Modern molecular techniques for old domestic breeds at heritage sites
PhDs and postgraduate research
Self-funded PhD students only
School of Biological Sciences
October and February
Applications accepted all year round
The work on this project will involve:
- Analysis of ancient and modern DNA
- Bioinformatics and phylogenetic analyses
- Applying molecular genetics techniques to heritage context
- Collaboration with academic partners across the UK
- Interaction with local stakeholders like Fishbourne Roman Palace
Cattle, sheep and goats have been used in agriculture on the British Isles for many centuries. Archaeological studies of Celtic Iron Age, Roman, and medieval sites have highlighted morphological characteristics of the animals, and have indicated major shifts in agricultural practice. Modern molecular techniques, notably the analysis of ancient DNA, now allow us to revisit the history of farm animals in Britain over the past two millennia. The aim of the project is to analyse the heritage of agricultural animal breeds in Britain. It resides in the University's Culture and Heritage Hub, a multidisciplinary grouping underpinning heritage research in Portsmouth and surrounding regions.
The first part of the project builds on an existing collaboration with Rob Symmons (Fishbourne Roman Palace), Naomi Sykes (University of Exeter), Greger Larson (University of Oxford), and Laurent Frantz (Queen Mary University of London). This work aims at identifying the ancient cattle breed(s) at the Fishbourne site, and their relation with British and Roman breeds. While a change in the use of cattle during the transition from Iron Age to Roman period has been well documented, it is not clear if the accompanying increase in cattle size was due to selective breeding of local cattle, or the introduction of breeds from the continent. The genetic history of the cattle remains at Fishbourne Roman Palace will be profiled using targeted PCR amplification, as well as high throughput sequencing technologies.
The second part of the project, in collaboration with local stakeholders, aims at characterising the genetic origin of traditional breeds. Some of these are kept at at Butser Ancient Farm and Weald and Downland Visual Museum, whilst others will be accessed through breeders. For this part, modern DNA from the animals representing the old breeds will be analysed using targeted PCR to reveal the ancestry of the breeds.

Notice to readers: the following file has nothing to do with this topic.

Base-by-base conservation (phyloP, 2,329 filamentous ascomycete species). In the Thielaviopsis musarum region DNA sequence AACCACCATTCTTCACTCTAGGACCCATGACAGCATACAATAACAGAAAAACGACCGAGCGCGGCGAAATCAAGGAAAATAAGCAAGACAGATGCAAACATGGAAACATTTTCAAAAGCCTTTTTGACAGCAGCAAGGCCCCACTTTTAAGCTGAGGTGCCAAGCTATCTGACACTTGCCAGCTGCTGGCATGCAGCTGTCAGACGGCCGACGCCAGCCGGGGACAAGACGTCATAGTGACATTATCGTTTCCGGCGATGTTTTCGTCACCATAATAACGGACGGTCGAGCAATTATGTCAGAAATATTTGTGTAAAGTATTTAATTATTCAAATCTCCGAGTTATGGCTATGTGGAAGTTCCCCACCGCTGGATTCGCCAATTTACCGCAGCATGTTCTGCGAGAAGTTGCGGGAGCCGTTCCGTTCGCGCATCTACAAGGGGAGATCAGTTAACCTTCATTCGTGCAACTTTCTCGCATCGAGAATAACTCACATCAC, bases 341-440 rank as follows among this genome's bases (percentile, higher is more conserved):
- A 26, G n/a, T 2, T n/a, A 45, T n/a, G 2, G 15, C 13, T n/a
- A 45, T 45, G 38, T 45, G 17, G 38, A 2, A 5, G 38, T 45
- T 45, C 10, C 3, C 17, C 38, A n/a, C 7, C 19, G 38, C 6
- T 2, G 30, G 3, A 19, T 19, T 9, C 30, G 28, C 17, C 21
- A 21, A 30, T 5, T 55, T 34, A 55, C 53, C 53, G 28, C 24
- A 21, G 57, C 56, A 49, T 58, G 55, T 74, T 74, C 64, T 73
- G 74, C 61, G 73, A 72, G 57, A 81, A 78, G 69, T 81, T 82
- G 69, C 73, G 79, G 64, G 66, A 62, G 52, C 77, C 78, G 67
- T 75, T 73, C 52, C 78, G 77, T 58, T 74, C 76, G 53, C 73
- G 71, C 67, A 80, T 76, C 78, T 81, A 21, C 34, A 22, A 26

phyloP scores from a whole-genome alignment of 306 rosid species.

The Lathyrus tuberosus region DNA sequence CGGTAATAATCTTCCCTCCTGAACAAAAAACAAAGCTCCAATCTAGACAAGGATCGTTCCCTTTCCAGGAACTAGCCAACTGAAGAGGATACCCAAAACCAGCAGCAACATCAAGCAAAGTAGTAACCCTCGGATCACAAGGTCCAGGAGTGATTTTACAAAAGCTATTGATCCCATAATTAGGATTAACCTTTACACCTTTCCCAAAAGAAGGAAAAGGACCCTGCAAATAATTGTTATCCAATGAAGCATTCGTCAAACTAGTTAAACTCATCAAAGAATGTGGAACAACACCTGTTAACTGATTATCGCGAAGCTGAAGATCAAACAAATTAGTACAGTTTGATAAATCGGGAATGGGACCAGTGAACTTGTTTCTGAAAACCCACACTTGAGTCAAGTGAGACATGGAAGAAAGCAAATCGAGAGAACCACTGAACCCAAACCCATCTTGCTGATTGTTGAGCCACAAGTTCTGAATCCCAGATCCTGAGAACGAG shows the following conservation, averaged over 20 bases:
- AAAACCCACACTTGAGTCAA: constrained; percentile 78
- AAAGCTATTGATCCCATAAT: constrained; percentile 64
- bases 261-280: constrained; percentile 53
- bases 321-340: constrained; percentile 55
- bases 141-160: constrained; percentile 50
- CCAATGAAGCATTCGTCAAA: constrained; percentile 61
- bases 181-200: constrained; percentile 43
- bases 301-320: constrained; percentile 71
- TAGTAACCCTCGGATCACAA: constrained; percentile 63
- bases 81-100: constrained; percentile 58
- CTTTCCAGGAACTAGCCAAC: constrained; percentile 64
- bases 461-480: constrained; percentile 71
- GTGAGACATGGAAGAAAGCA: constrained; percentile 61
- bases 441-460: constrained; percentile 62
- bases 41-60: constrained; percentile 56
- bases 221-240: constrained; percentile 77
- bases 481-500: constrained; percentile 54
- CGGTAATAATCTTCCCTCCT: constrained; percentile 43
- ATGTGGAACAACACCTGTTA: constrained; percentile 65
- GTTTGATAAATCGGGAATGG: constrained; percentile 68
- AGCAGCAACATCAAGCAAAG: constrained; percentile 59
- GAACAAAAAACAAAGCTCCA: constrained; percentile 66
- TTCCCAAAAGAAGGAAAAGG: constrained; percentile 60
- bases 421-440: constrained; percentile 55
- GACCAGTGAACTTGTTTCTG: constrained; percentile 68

The successful candidate will undergo in-house training for a variety of instruments and techniques essential to the project, as well as the opportunity for additional training at partner institutions. You'll also be part of a truly multi-disciplinary research group aiming to utilise cutting-edge research to answer questions about our past and how we got here today.
- Allen, M. & Sykes, N. New animals, new landscapes and new worldviews. Sussex Archaeol. Collect. 149, 7–24 (2011).
- Rizzetto, M., Crabtree, P. J. & Albarella, U. Livestock Changes at the Beginning and End of the Roman Period in Britain: Issues of Acculturation, Adaptation, and ‘Improvement’. Eur. J. Archaeol. 20, 535–556 (2017).
- Zouganelis, G. D. et al. An old dog and new tricks: Genetic analysis of a Tudor dog recovered from the Mary Rose wreck. Forensic Sci. Int. 245, 51–57 (2014).
Fees and funding
Funding availability: Self-funded PhD students only.
PhD full-time and part-time courses are eligible for the UK Government Doctoral Loan (UK and EU students only).
2020/2021 fees (applicable for October 2020 and February 2021 start)
Home/EU/CI full-time students: £4,407 p/a*
Home/EU/CI part-time students: £2,204 p/a*
International full-time students: £16,400 p/a*
International part-time students: £8,200 p/a*
*All fees are subject to annual increase
You'll need an upper second class honours degree from an internationally recognised university or a Master’s degree in an appropriate subject. In exceptional cases, we may consider equivalent professional experience and/or qualifications. English language proficiency at a minimum of IELTS band 6.5 with no component score below 6.0.
The project would suit a science graduate with experience in molecular techniques, particularly ancient DNA analysis, and an interest in bioinformatics, who is curious to apply this methodology to archaeological and heritage questions. It will require initiative, the willingness to interact with stakeholders and the public, and the ability to work across disciplines.
How to apply
We'd encourage you to contact Dr Frank Schubert at firstname.lastname@example.org to discuss your interest before you apply, quoting the project code.
When you are ready to apply, you can use our online application form. Make sure you submit a personal statement, proof of your degrees and grades, details of two referees, proof of your English language proficiency and an up-to-date CV. Our 'How to Apply' page offers further guidance on the PhD application process.
If you want to be considered for this self-funded PhD opportunity you must quote project code BIOL4741020 when applying.